Its title is a shrug, but it's also defiant, an admission that Brantley Gilbert can't be anything but who he is -- a stance adopted by outlaw country singers since the early '70s, or perhaps earlier. Gilbert does welcome comparisons to Waylon and Willie -- the former more than the latter; he does really like such niceties as swing or jazz -- but he's a child of the '80s, raised on arena rock and volume; the first Hank he knew was Jr., not Sr. That may mean he favors amplification -- every song on Just as I Am feels cranked to 11, even the heartbroken ballads -- but he's not a guy who lives in the suburbs, strutting in tight jeans as he sings about trucks. He may live in the same world as Luke Bryan, but he's not pining for a past he never experienced, not even when he's singing about how his baby is Guns N' Roses, a band who had their breakthrough two years after his birth -- he's a sober-minded singer whose breakthrough hit "Bottoms Up" marched to a minor-key riff that echoes throughout Just as I Am, Gilbert's second major-label album. It's a muscular and knowing collection of contemporary country -- country that feels rooted in wayward traditions while still nodding at the conventions of Nashville. Unlike Eric Church -- a singer who certainly influenced this 2014 set -- Gilbert neither favors the sheer noise of arena rock nor celebrates the swaggering outsider stance of Church. Gilbert doesn't romanticize, which is what gives Just as I Am its resonance: he's an unfussy songwriter, a singer without affection, a musician with good instincts that never celebrate his taste. He soldiers on, playing music that seems grounded and present in its era, even as it references older sounds, perhaps even styles he's never grasped. He's not carrying the torch for any specific singer or songwriter but rather an attitude, standing for the guy who'd rather tear things up than recede into the corner. He's big, strong, and muscular, creating a roar grounded in '70s outlaw and '80s arena rock, but Gilbert is nervy, loving his well-known heritage but never wanting to succumb to the quirks everybody else knows. This tension gives Just as I Am energy, but its endurance is due to his craft; he's smart and sharp, playing with conventions and revealing the truths in their cliches, perhaps not even wittingly. Gilbert is hardly a savant -- there's a clear indication he knows what he's doing -- but he's not writing for an audience, he's inhabiting his time and speaking plainly and clearly, and that's why Just as I Am works so well; he's an outlaw with no desire to rebel, an insider who doesn't belong, so his music exists just outside of the perimeters of what is accepted and is all the more powerful for it.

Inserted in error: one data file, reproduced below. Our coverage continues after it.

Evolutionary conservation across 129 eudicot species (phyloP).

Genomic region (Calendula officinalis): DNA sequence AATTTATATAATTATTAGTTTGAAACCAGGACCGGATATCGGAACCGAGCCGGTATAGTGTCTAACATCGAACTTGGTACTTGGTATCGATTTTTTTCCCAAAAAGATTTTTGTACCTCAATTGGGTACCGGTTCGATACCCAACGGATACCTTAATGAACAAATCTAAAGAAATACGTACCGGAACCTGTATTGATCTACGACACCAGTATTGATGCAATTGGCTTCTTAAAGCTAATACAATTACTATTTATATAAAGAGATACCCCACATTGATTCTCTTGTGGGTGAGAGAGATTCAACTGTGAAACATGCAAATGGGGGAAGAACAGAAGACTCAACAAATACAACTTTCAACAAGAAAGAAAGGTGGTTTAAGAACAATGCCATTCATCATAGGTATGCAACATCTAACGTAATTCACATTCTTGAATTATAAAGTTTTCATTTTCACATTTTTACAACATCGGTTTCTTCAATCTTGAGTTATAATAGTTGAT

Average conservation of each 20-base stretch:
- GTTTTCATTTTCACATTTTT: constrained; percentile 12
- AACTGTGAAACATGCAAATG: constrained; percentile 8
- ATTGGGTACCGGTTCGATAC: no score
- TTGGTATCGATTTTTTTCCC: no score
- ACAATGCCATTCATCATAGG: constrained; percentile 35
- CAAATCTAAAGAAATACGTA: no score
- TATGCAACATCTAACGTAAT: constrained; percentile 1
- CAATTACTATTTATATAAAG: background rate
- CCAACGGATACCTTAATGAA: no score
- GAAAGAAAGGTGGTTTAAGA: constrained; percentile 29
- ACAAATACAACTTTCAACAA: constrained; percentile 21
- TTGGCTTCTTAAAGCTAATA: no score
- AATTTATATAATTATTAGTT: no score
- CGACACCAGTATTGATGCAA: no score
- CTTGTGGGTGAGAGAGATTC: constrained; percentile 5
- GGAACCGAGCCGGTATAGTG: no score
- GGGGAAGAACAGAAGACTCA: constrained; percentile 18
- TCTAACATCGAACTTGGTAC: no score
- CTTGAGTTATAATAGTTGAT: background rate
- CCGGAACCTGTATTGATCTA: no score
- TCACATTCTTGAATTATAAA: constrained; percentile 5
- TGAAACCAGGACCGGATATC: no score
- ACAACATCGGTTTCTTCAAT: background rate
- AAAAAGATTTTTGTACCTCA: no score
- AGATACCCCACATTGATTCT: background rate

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AllMusic Review by Stephen Thomas Erlewine